"I will not be at all surprised if they need more time," Mayor Brown said. "I say that only because these are very busy people already."

But Chairman Thomas K. Ferguson, president of Carroll County Bank & Trust, felt the tight time frame will motivate members to work harder.

"I think it is a good idea to throw out aggressive goals," he said. "People can be faced with something and put it off and put it off. But if you give people a challenge, they rise to it."

Westminster's city attorney, John B. Walsh Jr., has drafted articles of incorporation and bylaws for the new organization based on those of the nonprofit Greater Frederick Development Corp., Mr. Halstad said.

Frederick's group is funded by the city, county and local businesses. Westminster's group could adopt or alter the articles and bylaws in any way it chose, Mr. Halstad said.

The group's steering committee, chosen Thursday night, is: Mr. Ferguson; Joseph Beaver, president of Union National Bank; Roy Chiavacci, a retired Maryland State Police trooper and facilities management director for Carroll Lutheran Village; James Dulany, Westminster real estate appraiser; Patricia Keener, a Westminster antique dealer; Westminster real estate lawyer Robert Lennon; David Max, owner of the Winchester Exchange office building; and Eileen Shields, marketing manager for the Carroll County Office of Economic Development.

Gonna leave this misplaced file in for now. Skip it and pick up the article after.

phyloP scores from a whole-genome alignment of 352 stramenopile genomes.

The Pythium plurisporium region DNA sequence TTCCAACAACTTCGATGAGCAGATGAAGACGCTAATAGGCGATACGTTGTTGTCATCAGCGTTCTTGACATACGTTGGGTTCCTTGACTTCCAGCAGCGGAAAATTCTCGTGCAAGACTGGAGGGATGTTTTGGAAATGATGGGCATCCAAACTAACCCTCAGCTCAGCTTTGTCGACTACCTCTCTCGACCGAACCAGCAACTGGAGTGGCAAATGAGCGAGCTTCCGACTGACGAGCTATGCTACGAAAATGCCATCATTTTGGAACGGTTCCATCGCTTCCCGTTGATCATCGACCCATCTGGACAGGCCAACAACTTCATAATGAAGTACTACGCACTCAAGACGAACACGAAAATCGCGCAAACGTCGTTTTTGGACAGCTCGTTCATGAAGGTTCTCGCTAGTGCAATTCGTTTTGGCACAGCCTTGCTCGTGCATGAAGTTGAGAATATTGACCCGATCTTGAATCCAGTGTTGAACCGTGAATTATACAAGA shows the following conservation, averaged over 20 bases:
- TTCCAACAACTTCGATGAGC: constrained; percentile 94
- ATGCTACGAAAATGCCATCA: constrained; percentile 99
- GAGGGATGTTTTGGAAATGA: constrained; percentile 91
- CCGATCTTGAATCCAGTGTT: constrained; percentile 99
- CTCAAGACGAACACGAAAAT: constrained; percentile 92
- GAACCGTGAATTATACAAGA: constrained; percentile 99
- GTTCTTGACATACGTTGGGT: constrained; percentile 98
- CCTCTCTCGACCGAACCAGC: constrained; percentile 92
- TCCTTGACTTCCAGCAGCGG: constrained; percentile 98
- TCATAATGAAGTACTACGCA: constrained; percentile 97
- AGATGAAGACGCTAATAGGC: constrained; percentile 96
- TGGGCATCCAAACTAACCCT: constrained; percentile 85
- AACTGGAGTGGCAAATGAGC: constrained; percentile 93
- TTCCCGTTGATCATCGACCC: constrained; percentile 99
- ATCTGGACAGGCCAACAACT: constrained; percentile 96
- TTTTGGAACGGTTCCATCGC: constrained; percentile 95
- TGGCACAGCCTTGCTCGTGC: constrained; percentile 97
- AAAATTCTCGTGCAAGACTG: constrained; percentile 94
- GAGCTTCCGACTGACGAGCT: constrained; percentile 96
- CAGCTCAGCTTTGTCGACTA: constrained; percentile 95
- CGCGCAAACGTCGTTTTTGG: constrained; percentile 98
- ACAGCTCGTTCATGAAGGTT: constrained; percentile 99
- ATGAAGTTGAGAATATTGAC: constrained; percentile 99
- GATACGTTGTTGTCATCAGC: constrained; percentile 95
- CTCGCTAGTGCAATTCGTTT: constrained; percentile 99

Other committee members are: R. Wayne Barnes, owner of Barnes-Bollinger Insurance; James H. Billingslea Sr., owner of the Billingslea Corp.; Timothy S. Bryson, owner of Locust Books; Paul Dukehart, owner of Duke's Brushless Car Wash; James F. Erb Jr., owner of J. F. Erb Inc.; Jackie Finch; Westminster attorney Charles O. Fisher Jr.; Larry E. Haines, state senator and owner of Haines Realty; and Samuel C. Hoff, owner of Samuel C. Hoff Real Estate and Insurance.

Also: Heinz H. Luesse, owner of Heinz Cake and Gift Haus; Hank Majewski, owner of Wakefield Valley Golf Club; R. Douglas Mathias; Jerome B. Monfred, owner of 140 Village Shopping Center; Frank Neubauer, executive vice president of Taneytown Bank & Trust; Gregory Pecoraro, chairman of the Carroll County Democratic Central Committee; Randy Rager; F. A. Ruppel Jr., president of Westminster Bank & Trust; Robin Saul, publisher of the Carroll County Times; George O. Sparks Jr.; Stanley H. "Jack" Tevis, owner of Tevis Oil Inc.; Jerry L. Toadvine; and Helen C. Utz, executive director of the county Chamber of Commerce.

Committee members agreed to serve with the understanding that they would be the corporation's charter members, said Mr. Brown, who hired photographer Dick Myers to take a portrait of the group Thursday night.

"This is a historic moment that I'd like to have recorded for posterity," Mr. Brown said. "Whenever I've seen pictures of the Chamber of Commerce's first meeting or some legislative body, I've always been grateful that someone was considerate enough to record it."

L The city will pay Mr. Myers $62 for the photograph, he said.

"If we don't earn that back through the efforts of this committee, I'll be surprised," Mr. Brown said.